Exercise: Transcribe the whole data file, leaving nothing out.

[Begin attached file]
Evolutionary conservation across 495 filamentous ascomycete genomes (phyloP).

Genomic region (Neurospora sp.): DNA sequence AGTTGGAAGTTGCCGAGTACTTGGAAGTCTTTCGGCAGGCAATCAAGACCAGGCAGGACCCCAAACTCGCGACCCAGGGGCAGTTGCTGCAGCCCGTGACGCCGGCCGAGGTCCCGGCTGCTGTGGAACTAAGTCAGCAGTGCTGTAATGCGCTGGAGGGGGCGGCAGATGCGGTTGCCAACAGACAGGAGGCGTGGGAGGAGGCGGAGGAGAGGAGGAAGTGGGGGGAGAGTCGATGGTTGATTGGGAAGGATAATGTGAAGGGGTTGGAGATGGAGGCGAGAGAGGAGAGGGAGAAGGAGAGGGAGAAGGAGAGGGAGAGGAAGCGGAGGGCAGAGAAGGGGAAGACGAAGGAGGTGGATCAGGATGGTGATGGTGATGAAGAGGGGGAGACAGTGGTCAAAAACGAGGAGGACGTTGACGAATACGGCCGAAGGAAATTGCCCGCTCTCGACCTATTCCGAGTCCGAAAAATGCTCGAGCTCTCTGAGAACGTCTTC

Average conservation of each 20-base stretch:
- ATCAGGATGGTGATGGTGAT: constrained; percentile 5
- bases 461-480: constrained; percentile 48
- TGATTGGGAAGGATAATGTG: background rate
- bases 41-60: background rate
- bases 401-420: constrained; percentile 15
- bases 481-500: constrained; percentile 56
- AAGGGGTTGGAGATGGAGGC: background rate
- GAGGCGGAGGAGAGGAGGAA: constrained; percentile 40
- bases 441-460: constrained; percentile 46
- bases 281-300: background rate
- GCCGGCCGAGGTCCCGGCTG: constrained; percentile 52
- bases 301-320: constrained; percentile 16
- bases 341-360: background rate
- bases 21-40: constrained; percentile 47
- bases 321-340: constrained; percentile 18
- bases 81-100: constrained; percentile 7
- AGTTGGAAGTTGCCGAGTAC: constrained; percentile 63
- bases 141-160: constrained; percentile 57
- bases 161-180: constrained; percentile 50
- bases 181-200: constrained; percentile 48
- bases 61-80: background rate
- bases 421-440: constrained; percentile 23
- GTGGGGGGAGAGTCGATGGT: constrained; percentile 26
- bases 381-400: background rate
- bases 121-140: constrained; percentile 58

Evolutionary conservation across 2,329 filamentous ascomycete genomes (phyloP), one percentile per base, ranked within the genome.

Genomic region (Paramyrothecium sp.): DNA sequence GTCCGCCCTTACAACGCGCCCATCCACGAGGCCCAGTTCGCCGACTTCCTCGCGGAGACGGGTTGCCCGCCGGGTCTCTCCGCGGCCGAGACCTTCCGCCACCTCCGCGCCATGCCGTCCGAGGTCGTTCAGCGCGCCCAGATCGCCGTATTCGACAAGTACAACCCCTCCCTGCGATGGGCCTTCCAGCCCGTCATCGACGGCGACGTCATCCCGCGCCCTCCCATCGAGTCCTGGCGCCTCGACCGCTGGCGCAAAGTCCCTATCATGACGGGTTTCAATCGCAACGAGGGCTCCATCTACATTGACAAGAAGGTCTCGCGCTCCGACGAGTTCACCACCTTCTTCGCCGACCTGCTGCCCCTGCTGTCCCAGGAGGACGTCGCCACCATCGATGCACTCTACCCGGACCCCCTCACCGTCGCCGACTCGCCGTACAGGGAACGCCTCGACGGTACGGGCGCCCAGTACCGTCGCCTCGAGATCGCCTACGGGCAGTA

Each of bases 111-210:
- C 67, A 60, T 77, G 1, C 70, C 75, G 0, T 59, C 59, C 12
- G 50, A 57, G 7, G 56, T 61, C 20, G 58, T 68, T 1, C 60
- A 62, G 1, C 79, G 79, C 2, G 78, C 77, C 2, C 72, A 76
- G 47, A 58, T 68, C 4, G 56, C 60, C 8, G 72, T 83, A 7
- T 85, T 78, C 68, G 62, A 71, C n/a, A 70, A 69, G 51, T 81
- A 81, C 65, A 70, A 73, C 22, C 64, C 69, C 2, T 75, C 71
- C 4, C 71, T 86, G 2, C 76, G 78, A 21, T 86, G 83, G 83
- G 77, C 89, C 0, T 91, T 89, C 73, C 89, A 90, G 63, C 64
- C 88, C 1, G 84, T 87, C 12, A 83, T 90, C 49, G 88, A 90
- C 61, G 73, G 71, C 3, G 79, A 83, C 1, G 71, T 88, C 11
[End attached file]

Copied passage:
Evolutionary conservation across 495 filamentous ascomycete genomes (phyloP).

Genomic region (Neurospora sp.): DNA sequence AGTTGGAAGTTGCCGAGTACTTGGAAGTCTTTCGGCAGGCAATCAAGACCAGGCAGGACCCCAAACTCGCGACCCAGGGGCAGTTGCTGCAGCCCGTGACGCCGGCCGAGGTCCCGGCTGCTGTGGAACTAAGTCAGCAGTGCTGTAATGCGCTGGAGGGGGCGGCAGATGCGGTTGCCAACAGACAGGAGGCGTGGGAGGAGGCGGAGGAGAGGAGGAAGTGGGGGGAGAGTCGATGGTTGATTGGGAAGGATAATGTGAAGGGGTTGGAGATGGAGGCGAGAGAGGAGAGGGAGAAGGAGAGGGAGAAGGAGAGGGAGAGGAAGCGGAGGGCAGAGAAGGGGAAGACGAAGGAGGTGGATCAGGATGGTGATGGTGATGAAGAGGGGGAGACAGTGGTCAAAAACGAGGAGGACGTTGACGAATACGGCCGAAGGAAATTGCCCGCTCTCGACCTATTCCGAGTCCGAAAAATGCTCGAGCTCTCTGAGAACGTCTTC

Average conservation of each 20-base stretch:
- ATCAGGATGGTGATGGTGAT: constrained; percentile 5
- bases 461-480: constrained; percentile 48
- TGATTGGGAAGGATAATGTG: background rate
- bases 41-60: background rate
- bases 401-420: constrained; percentile 15
- bases 481-500: constrained; percentile 56
- AAGGGGTTGGAGATGGAGGC: background rate
- GAGGCGGAGGAGAGGAGGAA: constrained; percentile 40
- bases 441-460: constrained; percentile 46
- bases 281-300: background rate
- GCCGGCCGAGGTCCCGGCTG: constrained; percentile 52
- bases 301-320: constrained; percentile 16
- bases 341-360: background rate
- bases 21-40: constrained; percentile 47
- bases 321-340: constrained; percentile 18
- bases 81-100: constrained; percentile 7
- AGTTGGAAGTTGCCGAGTAC: constrained; percentile 63
- bases 141-160: constrained; percentile 57
- bases 161-180: constrained; percentile 50
- bases 181-200: constrained; percentile 48
- bases 61-80: background rate
- bases 421-440: constrained; percentile 23
- GTGGGGGGAGAGTCGATGGT: constrained; percentile 26
- bases 381-400: background rate
- bases 121-140: constrained; percentile 58

Evolutionary conservation across 2,329 filamentous ascomycete genomes (phyloP), one percentile per base, ranked within the genome.

Genomic region (Paramyrothecium sp.): DNA sequence GTCCGCCCTTACAACGCGCCCATCCACGAGGCCCAGTTCGCCGACTTCCTCGCGGAGACGGGTTGCCCGCCGGGTCTCTCCGCGGCCGAGACCTTCCGCCACCTCCGCGCCATGCCGTCCGAGGTCGTTCAGCGCGCCCAGATCGCCGTATTCGACAAGTACAACCCCTCCCTGCGATGGGCCTTCCAGCCCGTCATCGACGGCGACGTCATCCCGCGCCCTCCCATCGAGTCCTGGCGCCTCGACCGCTGGCGCAAAGTCCCTATCATGACGGGTTTCAATCGCAACGAGGGCTCCATCTACATTGACAAGAAGGTCTCGCGCTCCGACGAGTTCACCACCTTCTTCGCCGACCTGCTGCCCCTGCTGTCCCAGGAGGACGTCGCCACCATCGATGCACTCTACCCGGACCCCCTCACCGTCGCCGACTCGCCGTACAGGGAACGCCTCGACGGTACGGGCGCCCAGTACCGTCGCCTCGAGATCGCCTACGGGCAGTA

Each of bases 111-210:
- C 67, A 60, T 77, G 1, C 70, C 75, G 0, T 59, C 59, C 12
- G 50, A 57, G 7, G 56, T 61, C 20, G 58, T 68, T 1, C 60
- A 62, G 1, C 79, G 79, C 2, G 78, C 77, C 2, C 72, A 76
- G 47, A 58, T 68, C 4, G 56, C 60, C 8, G 72, T 83, A 7
- T 85, T 78, C 68, G 62, A 71, C n/a, A 70, A 69, G 51, T 81
- A 81, C 65, A 70, A 73, C 22, C 64, C 69, C 2, T 75, C 71
- C 4, C 71, T 86, G 2, C 76, G 78, A 21, T 86, G 83, G 83
- G 77, C 89, C 0, T 91, T 89, C 73, C 89, A 90, G 63, C 64
- C 88, C 1, G 84, T 87, C 12, A 83, T 90, C 49, G 88, A 90
- C 61, G 73, G 71, C 3, G 79, A 83, C 1, G 71, T 88, C 11